Next Article in Journal
Review of Renewable Energy Technologies in Zambian Households: Capacities and Barriers Affecting Successful Deployment
Previous Article in Journal
Improving Natural Ventilation Conditions on Semi-Outdoor and Indoor Levels in Warm–Humid Climates
Previous Article in Special Issue
Preventing Dampness Related Health Risks at the Design Stage of Buildings in Mediterranean Climates: A Cyprus Case Study
Article Menu

Export Article

Open AccessArticle
Buildings 2018, 8(6), 76; https://doi.org/10.3390/buildings8060076

The Effects of Low Air Temperatures on Thermoregulation and Sleep of Young Men While Sleeping Using Bedding

1
Department of Architecture and Civil Engineering, Toyohashi University of Technology, 1-1 Hibarigaoka, Tempaku-cho, Toyohashi, Aichi 441-8580, Japan
2
Human Informatics Research Institute, National Institute of Advanced Industrial Science and Technology (AIST), AIST Tsukuba Central 6, 1-1-1, Higashi, Tsukuba, Ibaraki 305-8566, Japan
3
Kansei Fukushi Research Center, Tohoku Fukushi University, 1-149-6 Kunimigaoka, Aoba, Sendai, Miyagi 989-3201, Japan
4
Department of Education, Tohoku Fukushi University, 1-149-6 Kunimigaoka, Aoba, Sendai, Miyagi 989-3201, Japan
*
Author to whom correspondence should be addressed.
Received: 23 April 2018 / Revised: 25 May 2018 / Accepted: 26 May 2018 / Published: 29 May 2018
(This article belongs to the Special Issue Occupant Comfort and Well-Being)
View Full-Text   |   Download PDF [1517 KB, uploaded 30 May 2018]   |  

Abstract

Most people do not use heating systems during nocturnal sleep in their bedrooms during the cold season in Japan; instead, they like to use extra blankets and quilts for sleeping. To investigate the effect of low air temperature (Ta) on sleep and thermoregulation when sleeping with bedding, 12 healthy young men participated in sleep experiments over three non-consecutive nights. The experimental conditions were at a Ta of 3 °C, 10 °C and 17 °C, with a relative humidity (Rh) of 50% and an air velocity of <0.2 m/s in the climatic chambers. The 4.3-clo bedding consisted of cotton sheets, an acrylic blanket, a down-filled quilt and a futon mattress. The average sleep efficiency index (SEI) remained >94% for each of the three Tas, and no disturbances were found by Ta in the sleep parameters, although the duration of rapid eye movement (REM) sleep showed variations at 3 °C. The skin temperature (Ts) of the forehead decreased in proportion to Ta and remained stable. The decreasing rate in rectal temperature (Tre), Ts of forehead and thigh during sleep were significantly greater at 3 °C than at 10 °C and 17 °C. The innermost microclimate temperature (Tmicro) made by the bedding did not correlate with the Tre. The young men were significantly more dissatisfied with 3 °C in the sleep quality evaluation. View Full-Text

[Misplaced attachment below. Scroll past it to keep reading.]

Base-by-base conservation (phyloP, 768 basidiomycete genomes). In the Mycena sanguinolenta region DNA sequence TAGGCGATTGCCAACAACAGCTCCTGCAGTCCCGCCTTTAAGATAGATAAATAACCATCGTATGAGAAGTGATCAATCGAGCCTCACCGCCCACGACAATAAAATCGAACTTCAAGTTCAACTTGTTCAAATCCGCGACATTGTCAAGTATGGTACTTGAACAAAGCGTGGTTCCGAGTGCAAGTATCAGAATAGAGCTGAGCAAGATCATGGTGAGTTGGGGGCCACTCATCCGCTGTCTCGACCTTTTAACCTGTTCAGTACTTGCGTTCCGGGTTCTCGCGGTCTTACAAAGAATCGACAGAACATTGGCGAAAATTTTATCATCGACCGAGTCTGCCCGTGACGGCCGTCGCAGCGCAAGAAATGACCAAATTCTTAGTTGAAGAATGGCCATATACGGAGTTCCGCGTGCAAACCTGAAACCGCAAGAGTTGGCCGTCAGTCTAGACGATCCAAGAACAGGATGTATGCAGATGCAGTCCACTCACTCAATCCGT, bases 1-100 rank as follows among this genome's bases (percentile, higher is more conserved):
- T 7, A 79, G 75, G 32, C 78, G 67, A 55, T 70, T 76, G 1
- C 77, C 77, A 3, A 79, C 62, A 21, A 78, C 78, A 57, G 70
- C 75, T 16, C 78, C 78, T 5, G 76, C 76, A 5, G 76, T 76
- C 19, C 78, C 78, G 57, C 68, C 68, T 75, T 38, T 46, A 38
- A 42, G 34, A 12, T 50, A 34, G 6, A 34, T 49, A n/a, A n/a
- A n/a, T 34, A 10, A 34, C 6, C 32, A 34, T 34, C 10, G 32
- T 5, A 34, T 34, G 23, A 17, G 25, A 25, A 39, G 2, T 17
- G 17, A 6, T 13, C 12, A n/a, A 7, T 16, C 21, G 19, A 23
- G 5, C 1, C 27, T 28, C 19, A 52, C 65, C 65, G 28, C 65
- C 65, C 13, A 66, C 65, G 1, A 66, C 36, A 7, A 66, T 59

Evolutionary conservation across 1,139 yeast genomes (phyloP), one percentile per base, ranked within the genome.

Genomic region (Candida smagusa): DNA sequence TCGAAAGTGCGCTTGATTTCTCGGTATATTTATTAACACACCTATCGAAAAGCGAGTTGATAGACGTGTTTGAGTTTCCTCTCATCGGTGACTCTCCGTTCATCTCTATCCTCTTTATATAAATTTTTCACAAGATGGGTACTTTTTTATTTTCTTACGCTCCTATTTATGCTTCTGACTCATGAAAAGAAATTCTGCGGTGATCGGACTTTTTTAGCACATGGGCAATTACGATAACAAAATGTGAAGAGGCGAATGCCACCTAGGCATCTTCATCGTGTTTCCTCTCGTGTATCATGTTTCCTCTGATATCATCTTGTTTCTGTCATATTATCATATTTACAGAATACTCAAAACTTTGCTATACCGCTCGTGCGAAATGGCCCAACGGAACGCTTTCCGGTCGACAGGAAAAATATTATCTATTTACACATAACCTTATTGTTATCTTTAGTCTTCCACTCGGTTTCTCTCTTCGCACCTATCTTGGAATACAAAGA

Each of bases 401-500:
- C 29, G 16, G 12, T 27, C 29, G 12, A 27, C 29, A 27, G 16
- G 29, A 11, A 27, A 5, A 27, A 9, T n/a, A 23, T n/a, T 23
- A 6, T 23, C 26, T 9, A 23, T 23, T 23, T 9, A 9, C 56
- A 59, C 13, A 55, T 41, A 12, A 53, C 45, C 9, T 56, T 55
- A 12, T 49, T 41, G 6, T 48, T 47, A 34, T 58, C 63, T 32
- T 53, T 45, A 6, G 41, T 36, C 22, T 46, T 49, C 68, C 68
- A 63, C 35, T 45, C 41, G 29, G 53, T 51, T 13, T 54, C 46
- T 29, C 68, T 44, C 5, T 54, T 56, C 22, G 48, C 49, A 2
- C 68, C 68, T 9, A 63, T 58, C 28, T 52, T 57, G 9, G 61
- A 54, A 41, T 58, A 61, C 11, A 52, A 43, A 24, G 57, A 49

Keywords: sleep; low air temperature; bedding; microclimate; thermal comfort sleep; low air temperature; bedding; microclimate; thermal comfort
Figures

Figure 1

This is an open access article distributed under the Creative Commons Attribution License which permits unrestricted use, distribution, and reproduction in any medium, provided the original work is properly cited. (CC BY 4.0).
SciFeed

Share & Cite This Article

MDPI and ACS Style

Tsuzuki, K.; Okamoto-Mizuno, K.; Mizuno, K. The Effects of Low Air Temperatures on Thermoregulation and Sleep of Young Men While Sleeping Using Bedding. Buildings 2018, 8, 76.

Show more citation formats Show less citations formats

Note that from the first issue of 2016, MDPI journals use article numbers instead of page numbers. See further details here.

Related Articles

Article Metrics

Article Access Statistics

1

Comments

[Return to top]
Buildings EISSN 2075-5309 Published by MDPI AG, Basel, Switzerland RSS E-Mail Table of Contents Alert
Back to Top